The strips are cut to 9′ long, so I guess that whoever engineered the pattern’s design did not sync it to the 9′ measurement. No biggie … the design is wild enough that no one really cares or notices where a particular flower is placed on the wall. Personally, I think that hugest flower looks great right in the middle of the wall – right over where the crib will sit.

As in other times I have hung this mural, there were printing defects, as you see a slight pattern mis-match in the fourth photo. That photo also shows what I think is a bad cut at the factory – I think the trimmer got off-set at an angle, so made a beveled cut on just that left side of that one panel. That’s why you see the white substrate showing all along that seam.

I was able to take my trusty set of chalk pastels and do some light touch-ups, to fill in the white gap with a matching color, and to disguise the spots of mis-matched pattern (no photo).

This sweet mural is by Anewall, and was bought on-line. It is about 12′ wide x 9′ high, which is pretty standard for a wall mural. This wall was a little less than 12′ wide, so I cut off and discarded about 10″ from the right side of the mural. (This side had fewer interesting design elements, so was the best option for editing.)

The material was pre-pasted, so it was needed was a little water to activate the paste on the back. I did roll a light coat of paste onto the wall, as well as cut in paste around the ceiling and baseboard and far edges, to augment the adhesive.

No manufacturer’s name is given, but I do believe this product is made by York, in their Sure Strip line. It is a thin non-woven material, and is designed to strip off the wall easily and in one piece when the child grows and it’s time to redecorate the room.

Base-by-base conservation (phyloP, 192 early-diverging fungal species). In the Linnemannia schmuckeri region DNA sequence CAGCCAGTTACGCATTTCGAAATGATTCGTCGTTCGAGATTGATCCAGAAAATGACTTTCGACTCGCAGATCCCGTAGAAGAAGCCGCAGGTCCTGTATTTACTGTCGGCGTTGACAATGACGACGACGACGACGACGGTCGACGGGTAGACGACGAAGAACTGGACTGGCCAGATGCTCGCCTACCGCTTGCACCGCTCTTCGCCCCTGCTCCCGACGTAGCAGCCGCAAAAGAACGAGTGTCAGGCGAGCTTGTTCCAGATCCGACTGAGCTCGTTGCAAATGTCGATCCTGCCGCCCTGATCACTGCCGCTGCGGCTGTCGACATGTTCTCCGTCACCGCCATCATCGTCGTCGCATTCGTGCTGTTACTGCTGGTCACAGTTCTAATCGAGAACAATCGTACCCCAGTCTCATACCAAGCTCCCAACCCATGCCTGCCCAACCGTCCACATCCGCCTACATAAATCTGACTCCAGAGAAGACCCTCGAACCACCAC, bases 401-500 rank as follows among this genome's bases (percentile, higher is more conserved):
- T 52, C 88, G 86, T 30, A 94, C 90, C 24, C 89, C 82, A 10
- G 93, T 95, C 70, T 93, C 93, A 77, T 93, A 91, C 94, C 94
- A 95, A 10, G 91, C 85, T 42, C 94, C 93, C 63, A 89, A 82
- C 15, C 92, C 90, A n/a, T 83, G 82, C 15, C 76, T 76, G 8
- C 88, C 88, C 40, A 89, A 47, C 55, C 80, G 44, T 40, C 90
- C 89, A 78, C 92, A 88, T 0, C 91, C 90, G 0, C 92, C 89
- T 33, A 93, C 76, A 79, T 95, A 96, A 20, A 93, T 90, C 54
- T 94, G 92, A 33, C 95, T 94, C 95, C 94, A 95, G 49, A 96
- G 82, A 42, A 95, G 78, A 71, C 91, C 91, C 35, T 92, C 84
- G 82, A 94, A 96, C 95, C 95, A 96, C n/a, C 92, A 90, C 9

Aside from the minor printing defects, it was nice to work with.

The home is in Spring Branch (Houston).

WILD Color For A Baby Girl’s Room

October 31, 2017

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No wimpy pastel pink for this soon-to-be-with-us baby girl … Her parents chose something wild and BOLD!

Both the scale and color of this bright wallpaper fill the wall with an eye-stopping blast of color and movement. Right now the remaining three walls are “vanilla.” But the homeowners will soon paint those three walls a coordinating color – either a baby blue or a soft aqua, either color to be drawn from the accent colors in the wallpaper.

This wallpaper was prepasted, and was easy to hang. However, as with other products I’ve hung by this company, there were issues with the seams that I was not happy with.

The seams were not cut perfectly straight, so we ended up with what we call “gaps and overlaps.” In addition, some of the factory-cut edges left a tiny bit of the white selvedge on the edge. This meant that when one strip butted against the next strip of wallpaper, that tiny bit of white would show. Even if it’s “only” 1/32″ of an inch, it shows.

The misprinting went further than that. As you can see in the photo, some of the pattern matched perfectly at the top of the wall, but fell into a mis-match as we got further down the wall. To minimize this, I was able to use craft paint (kept in my truck) to cover up some of the gaps at the seams, and to disguise some of the pattern mismatches.

This wallpaper came in the form of a 6-panel mural, which has a less repetitive pattern than a standard wallpaper pattern. In the top photo, three of those panels are rolled up and waiting to be pasted and then taken to the wall.

The mural was bought from AneWall, an on-line company. I hung it on one accent wall of a nursery in the north Heights (Heights) neighborhood of Timber Grove.